The ability to flex and adapt marketing strategy to fit the needs of an ever-changing sector and world have never been more important. This has created a new mindset of being responsive and ready. COVID has shown us how things can change almost overnight. As a digitally driven university, Staffordshire embraced and adapted to a sector leading digital approach very quickly, pivoting to a virtual vs physical offering.            

MG: Absolutely. I am a firm advocate for why marketers need to be at the top table of the executive team. Marcomms needs to be on the same level as Finance, HR, IT; it’s a discipline which can have a huge impact on the reputation of an institution globally. US and Australian HEIs are ahead of the game with this. There is a slow shift taking place but hopefully the process of having more of an executive Marcomms presence will accelerate from here on. Currently there are less than 10% on UK HEI Executive Boards and I’d like us to get to the target of 75% by 2030. We only have to look at the biggest and most successful businesses and see the role of the CMO in FTSE100 organisations. One of the challenges with marketing in HE has been moving the perception away from visuals to evidence-based data. I joined HE 13 years ago when joined CRM was not important. Now it forms the bedrock for many of the decisions taken and guides the actions for how larger marketing budgets are being used.                         

Any advice on which skills prospective board level executive Marketing/Student Recruitment/Admissions professionals should be honing?                          

ACS: Being new to the sector, I wanted to get up to speed with HE as quick as possible. One of the benefits my background has brought is positive disruptive behaviour. I feel it’s important to challenge the status quo to find new ways of constantly moving forwards. The pandemic has shown the world can change in a heartbeat and nobody would have envisaged the impact that COVID-19 would have across the world. Horizon scanning on the changes to the sector which could impact the recruitment cycle have never been more important, being one step ahead and ready to pivot to ensure marketing strategies stay relevant. It’s critical to always ensure positive and proactive promotion of our university as a place for education – for everyone.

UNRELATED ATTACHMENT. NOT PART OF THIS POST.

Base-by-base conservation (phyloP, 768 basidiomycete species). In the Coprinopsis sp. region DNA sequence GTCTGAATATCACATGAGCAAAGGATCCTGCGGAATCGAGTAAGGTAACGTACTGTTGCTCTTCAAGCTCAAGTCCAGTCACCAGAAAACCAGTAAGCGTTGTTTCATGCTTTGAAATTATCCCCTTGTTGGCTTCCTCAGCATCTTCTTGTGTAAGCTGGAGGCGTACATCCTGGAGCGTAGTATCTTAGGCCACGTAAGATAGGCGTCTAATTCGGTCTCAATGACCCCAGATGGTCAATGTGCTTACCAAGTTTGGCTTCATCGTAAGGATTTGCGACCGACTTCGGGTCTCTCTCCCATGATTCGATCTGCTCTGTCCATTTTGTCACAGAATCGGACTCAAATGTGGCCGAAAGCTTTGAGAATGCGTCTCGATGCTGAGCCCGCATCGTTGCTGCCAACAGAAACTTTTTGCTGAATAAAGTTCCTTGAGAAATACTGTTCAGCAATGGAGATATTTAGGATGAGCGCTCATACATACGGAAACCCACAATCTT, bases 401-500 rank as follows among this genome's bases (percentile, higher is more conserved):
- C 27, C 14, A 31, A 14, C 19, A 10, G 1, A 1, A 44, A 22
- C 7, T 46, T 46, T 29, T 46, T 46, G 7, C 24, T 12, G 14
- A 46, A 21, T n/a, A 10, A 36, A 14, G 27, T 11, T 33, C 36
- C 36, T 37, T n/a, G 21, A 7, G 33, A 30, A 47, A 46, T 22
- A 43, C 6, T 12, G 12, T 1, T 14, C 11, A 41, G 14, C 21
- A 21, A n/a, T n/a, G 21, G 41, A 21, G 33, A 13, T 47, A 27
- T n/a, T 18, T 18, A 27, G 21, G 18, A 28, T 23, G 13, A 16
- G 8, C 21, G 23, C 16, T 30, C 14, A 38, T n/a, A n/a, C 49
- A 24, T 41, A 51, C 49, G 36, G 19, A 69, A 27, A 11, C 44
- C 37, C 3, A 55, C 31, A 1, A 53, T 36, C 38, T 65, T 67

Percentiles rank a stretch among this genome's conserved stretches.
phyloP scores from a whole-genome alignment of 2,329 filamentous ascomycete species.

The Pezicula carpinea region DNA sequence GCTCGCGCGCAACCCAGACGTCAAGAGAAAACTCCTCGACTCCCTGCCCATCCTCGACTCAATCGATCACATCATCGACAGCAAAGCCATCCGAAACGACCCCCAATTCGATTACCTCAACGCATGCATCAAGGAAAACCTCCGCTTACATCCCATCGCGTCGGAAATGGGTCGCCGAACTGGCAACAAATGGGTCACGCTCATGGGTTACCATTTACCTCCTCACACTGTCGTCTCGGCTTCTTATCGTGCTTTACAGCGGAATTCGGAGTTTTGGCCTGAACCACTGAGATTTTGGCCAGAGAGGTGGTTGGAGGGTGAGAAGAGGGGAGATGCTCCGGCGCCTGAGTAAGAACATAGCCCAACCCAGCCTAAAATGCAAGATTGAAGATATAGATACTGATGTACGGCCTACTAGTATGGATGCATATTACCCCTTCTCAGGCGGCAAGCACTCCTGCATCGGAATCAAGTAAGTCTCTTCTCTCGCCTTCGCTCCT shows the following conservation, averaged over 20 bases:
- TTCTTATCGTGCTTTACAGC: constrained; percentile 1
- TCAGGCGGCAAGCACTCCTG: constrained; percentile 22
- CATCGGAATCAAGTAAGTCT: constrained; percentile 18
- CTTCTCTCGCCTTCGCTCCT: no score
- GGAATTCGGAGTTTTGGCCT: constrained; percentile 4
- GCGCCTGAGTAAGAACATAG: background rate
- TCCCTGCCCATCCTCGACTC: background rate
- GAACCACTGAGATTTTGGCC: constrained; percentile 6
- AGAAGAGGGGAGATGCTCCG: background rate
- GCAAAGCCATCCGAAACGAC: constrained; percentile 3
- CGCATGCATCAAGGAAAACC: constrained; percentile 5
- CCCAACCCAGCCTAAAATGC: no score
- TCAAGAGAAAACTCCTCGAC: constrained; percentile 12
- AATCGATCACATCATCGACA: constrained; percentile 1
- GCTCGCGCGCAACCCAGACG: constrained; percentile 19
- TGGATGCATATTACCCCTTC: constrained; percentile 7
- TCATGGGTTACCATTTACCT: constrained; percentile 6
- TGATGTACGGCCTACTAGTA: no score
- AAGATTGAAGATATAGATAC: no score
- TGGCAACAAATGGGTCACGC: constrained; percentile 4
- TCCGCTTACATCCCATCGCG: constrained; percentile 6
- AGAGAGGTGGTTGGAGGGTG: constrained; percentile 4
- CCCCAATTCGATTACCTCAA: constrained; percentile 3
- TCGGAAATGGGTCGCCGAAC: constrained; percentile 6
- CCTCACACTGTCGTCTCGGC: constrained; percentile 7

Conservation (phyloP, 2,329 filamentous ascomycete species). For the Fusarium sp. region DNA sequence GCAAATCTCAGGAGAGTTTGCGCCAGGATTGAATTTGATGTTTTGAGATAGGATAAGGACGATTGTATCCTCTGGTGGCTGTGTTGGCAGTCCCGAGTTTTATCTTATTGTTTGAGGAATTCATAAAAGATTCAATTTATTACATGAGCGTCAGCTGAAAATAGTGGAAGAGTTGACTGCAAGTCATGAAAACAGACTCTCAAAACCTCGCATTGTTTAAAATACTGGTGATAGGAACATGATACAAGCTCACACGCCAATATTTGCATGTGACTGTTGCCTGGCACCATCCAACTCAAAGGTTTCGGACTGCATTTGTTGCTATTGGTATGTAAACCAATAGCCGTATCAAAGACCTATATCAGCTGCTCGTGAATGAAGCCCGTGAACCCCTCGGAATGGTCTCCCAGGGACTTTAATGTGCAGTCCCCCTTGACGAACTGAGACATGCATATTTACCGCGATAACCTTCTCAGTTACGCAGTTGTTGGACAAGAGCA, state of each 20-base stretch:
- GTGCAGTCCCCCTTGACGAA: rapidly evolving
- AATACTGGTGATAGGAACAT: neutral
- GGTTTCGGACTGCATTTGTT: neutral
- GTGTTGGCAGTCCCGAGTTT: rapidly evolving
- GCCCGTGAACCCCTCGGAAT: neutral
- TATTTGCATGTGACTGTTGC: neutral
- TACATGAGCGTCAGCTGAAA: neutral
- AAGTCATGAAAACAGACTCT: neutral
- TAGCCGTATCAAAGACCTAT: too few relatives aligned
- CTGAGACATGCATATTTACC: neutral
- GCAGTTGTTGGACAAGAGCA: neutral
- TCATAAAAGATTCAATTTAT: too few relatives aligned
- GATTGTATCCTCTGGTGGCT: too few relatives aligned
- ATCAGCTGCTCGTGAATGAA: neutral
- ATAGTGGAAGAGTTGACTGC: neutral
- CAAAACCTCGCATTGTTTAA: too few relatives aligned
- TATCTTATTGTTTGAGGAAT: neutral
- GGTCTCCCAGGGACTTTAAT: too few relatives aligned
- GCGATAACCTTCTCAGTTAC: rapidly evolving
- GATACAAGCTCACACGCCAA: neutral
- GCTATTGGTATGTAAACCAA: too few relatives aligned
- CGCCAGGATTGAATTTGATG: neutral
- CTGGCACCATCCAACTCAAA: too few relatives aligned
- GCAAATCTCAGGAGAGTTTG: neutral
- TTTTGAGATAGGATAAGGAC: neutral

MG: Number one is being able to develop and deliver strategic thinking. A critical skill to focus on is how to articulate a strategy and then how that strategy is going to be delivered. Number two is the ability to influence internally in a large complex organisation. Effective stakeholder engagement is really important when operating at the senior levels of an HEI. Number three is data analytics. The ability to take large amounts of data and communicate them to a senior level. This is becoming an increasingly important requirement for leaders within the sector and its impact on the future should not be underestimated.